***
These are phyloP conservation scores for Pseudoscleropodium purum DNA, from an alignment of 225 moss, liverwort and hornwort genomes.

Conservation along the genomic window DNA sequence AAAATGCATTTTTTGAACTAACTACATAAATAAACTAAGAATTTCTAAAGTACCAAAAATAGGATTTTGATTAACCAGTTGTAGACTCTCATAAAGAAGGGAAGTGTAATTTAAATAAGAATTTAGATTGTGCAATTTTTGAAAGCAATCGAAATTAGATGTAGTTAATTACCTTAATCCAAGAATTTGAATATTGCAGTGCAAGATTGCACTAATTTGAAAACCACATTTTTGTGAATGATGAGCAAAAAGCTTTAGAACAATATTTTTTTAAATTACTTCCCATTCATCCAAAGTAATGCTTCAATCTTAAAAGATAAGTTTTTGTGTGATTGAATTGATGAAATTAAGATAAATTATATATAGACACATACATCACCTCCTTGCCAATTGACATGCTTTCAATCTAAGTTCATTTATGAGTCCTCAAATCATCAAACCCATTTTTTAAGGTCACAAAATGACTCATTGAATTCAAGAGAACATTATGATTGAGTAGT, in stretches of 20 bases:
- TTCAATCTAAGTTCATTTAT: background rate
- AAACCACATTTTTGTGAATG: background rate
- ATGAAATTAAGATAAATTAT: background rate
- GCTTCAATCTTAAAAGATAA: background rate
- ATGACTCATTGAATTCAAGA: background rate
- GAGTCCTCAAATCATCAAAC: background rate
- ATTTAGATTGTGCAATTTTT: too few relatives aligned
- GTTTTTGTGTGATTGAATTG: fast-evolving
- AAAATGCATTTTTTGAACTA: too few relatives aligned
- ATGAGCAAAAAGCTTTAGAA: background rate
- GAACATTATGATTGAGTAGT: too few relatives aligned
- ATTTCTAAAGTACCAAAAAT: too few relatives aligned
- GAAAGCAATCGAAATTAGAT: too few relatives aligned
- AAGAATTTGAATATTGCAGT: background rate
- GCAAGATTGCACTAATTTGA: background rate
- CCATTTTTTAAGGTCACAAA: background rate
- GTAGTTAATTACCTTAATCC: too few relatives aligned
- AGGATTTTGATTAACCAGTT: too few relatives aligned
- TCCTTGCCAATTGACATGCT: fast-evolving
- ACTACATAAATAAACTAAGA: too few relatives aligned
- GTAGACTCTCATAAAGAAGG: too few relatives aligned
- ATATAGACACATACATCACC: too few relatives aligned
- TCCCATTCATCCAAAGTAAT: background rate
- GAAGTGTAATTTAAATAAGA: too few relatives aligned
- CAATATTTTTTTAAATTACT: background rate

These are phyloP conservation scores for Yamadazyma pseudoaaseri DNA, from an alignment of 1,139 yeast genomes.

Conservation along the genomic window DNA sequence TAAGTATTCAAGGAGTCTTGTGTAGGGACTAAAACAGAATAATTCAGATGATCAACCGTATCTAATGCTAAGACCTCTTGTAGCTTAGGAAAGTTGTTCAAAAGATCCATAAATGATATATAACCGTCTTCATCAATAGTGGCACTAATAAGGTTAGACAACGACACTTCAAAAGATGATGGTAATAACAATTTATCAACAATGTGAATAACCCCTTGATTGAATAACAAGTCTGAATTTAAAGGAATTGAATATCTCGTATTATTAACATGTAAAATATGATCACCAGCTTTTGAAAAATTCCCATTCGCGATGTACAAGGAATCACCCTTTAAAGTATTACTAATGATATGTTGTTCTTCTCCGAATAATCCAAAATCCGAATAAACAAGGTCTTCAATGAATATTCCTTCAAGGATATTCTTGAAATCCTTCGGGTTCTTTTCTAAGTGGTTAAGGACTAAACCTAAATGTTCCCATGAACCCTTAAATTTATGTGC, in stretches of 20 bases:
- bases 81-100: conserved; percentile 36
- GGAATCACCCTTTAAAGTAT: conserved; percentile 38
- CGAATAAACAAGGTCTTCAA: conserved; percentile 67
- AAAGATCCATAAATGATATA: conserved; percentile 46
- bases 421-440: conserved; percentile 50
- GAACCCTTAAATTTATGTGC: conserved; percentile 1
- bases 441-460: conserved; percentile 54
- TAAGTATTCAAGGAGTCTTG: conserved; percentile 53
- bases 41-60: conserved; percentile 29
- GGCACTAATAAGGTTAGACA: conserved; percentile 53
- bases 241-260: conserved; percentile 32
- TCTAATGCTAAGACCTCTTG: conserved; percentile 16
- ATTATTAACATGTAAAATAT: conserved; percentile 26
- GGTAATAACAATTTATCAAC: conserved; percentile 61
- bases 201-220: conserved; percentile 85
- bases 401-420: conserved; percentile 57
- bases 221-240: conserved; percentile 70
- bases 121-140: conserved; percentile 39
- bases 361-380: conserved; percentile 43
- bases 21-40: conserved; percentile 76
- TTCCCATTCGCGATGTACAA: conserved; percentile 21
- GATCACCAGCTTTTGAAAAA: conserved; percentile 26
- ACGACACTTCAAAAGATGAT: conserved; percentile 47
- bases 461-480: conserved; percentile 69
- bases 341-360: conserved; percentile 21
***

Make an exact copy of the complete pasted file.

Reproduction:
These are phyloP conservation scores for Pseudoscleropodium purum DNA, from an alignment of 225 moss, liverwort and hornwort genomes.

Conservation along the genomic window DNA sequence AAAATGCATTTTTTGAACTAACTACATAAATAAACTAAGAATTTCTAAAGTACCAAAAATAGGATTTTGATTAACCAGTTGTAGACTCTCATAAAGAAGGGAAGTGTAATTTAAATAAGAATTTAGATTGTGCAATTTTTGAAAGCAATCGAAATTAGATGTAGTTAATTACCTTAATCCAAGAATTTGAATATTGCAGTGCAAGATTGCACTAATTTGAAAACCACATTTTTGTGAATGATGAGCAAAAAGCTTTAGAACAATATTTTTTTAAATTACTTCCCATTCATCCAAAGTAATGCTTCAATCTTAAAAGATAAGTTTTTGTGTGATTGAATTGATGAAATTAAGATAAATTATATATAGACACATACATCACCTCCTTGCCAATTGACATGCTTTCAATCTAAGTTCATTTATGAGTCCTCAAATCATCAAACCCATTTTTTAAGGTCACAAAATGACTCATTGAATTCAAGAGAACATTATGATTGAGTAGT, in stretches of 20 bases:
- TTCAATCTAAGTTCATTTAT: background rate
- AAACCACATTTTTGTGAATG: background rate
- ATGAAATTAAGATAAATTAT: background rate
- GCTTCAATCTTAAAAGATAA: background rate
- ATGACTCATTGAATTCAAGA: background rate
- GAGTCCTCAAATCATCAAAC: background rate
- ATTTAGATTGTGCAATTTTT: too few relatives aligned
- GTTTTTGTGTGATTGAATTG: fast-evolving
- AAAATGCATTTTTTGAACTA: too few relatives aligned
- ATGAGCAAAAAGCTTTAGAA: background rate
- GAACATTATGATTGAGTAGT: too few relatives aligned
- ATTTCTAAAGTACCAAAAAT: too few relatives aligned
- GAAAGCAATCGAAATTAGAT: too few relatives aligned
- AAGAATTTGAATATTGCAGT: background rate
- GCAAGATTGCACTAATTTGA: background rate
- CCATTTTTTAAGGTCACAAA: background rate
- GTAGTTAATTACCTTAATCC: too few relatives aligned
- AGGATTTTGATTAACCAGTT: too few relatives aligned
- TCCTTGCCAATTGACATGCT: fast-evolving
- ACTACATAAATAAACTAAGA: too few relatives aligned
- GTAGACTCTCATAAAGAAGG: too few relatives aligned
- ATATAGACACATACATCACC: too few relatives aligned
- TCCCATTCATCCAAAGTAAT: background rate
- GAAGTGTAATTTAAATAAGA: too few relatives aligned
- CAATATTTTTTTAAATTACT: background rate

These are phyloP conservation scores for Yamadazyma pseudoaaseri DNA, from an alignment of 1,139 yeast genomes.

Conservation along the genomic window DNA sequence TAAGTATTCAAGGAGTCTTGTGTAGGGACTAAAACAGAATAATTCAGATGATCAACCGTATCTAATGCTAAGACCTCTTGTAGCTTAGGAAAGTTGTTCAAAAGATCCATAAATGATATATAACCGTCTTCATCAATAGTGGCACTAATAAGGTTAGACAACGACACTTCAAAAGATGATGGTAATAACAATTTATCAACAATGTGAATAACCCCTTGATTGAATAACAAGTCTGAATTTAAAGGAATTGAATATCTCGTATTATTAACATGTAAAATATGATCACCAGCTTTTGAAAAATTCCCATTCGCGATGTACAAGGAATCACCCTTTAAAGTATTACTAATGATATGTTGTTCTTCTCCGAATAATCCAAAATCCGAATAAACAAGGTCTTCAATGAATATTCCTTCAAGGATATTCTTGAAATCCTTCGGGTTCTTTTCTAAGTGGTTAAGGACTAAACCTAAATGTTCCCATGAACCCTTAAATTTATGTGC, in stretches of 20 bases:
- bases 81-100: conserved; percentile 36
- GGAATCACCCTTTAAAGTAT: conserved; percentile 38
- CGAATAAACAAGGTCTTCAA: conserved; percentile 67
- AAAGATCCATAAATGATATA: conserved; percentile 46
- bases 421-440: conserved; percentile 50
- GAACCCTTAAATTTATGTGC: conserved; percentile 1
- bases 441-460: conserved; percentile 54
- TAAGTATTCAAGGAGTCTTG: conserved; percentile 53
- bases 41-60: conserved; percentile 29
- GGCACTAATAAGGTTAGACA: conserved; percentile 53
- bases 241-260: conserved; percentile 32
- TCTAATGCTAAGACCTCTTG: conserved; percentile 16
- ATTATTAACATGTAAAATAT: conserved; percentile 26
- GGTAATAACAATTTATCAAC: conserved; percentile 61
- bases 201-220: conserved; percentile 85
- bases 401-420: conserved; percentile 57
- bases 221-240: conserved; percentile 70
- bases 121-140: conserved; percentile 39
- bases 361-380: conserved; percentile 43
- bases 21-40: conserved; percentile 76
- TTCCCATTCGCGATGTACAA: conserved; percentile 21
- GATCACCAGCTTTTGAAAAA: conserved; percentile 26
- ACGACACTTCAAAAGATGAT: conserved; percentile 47
- bases 461-480: conserved; percentile 69
- bases 341-360: conserved; percentile 21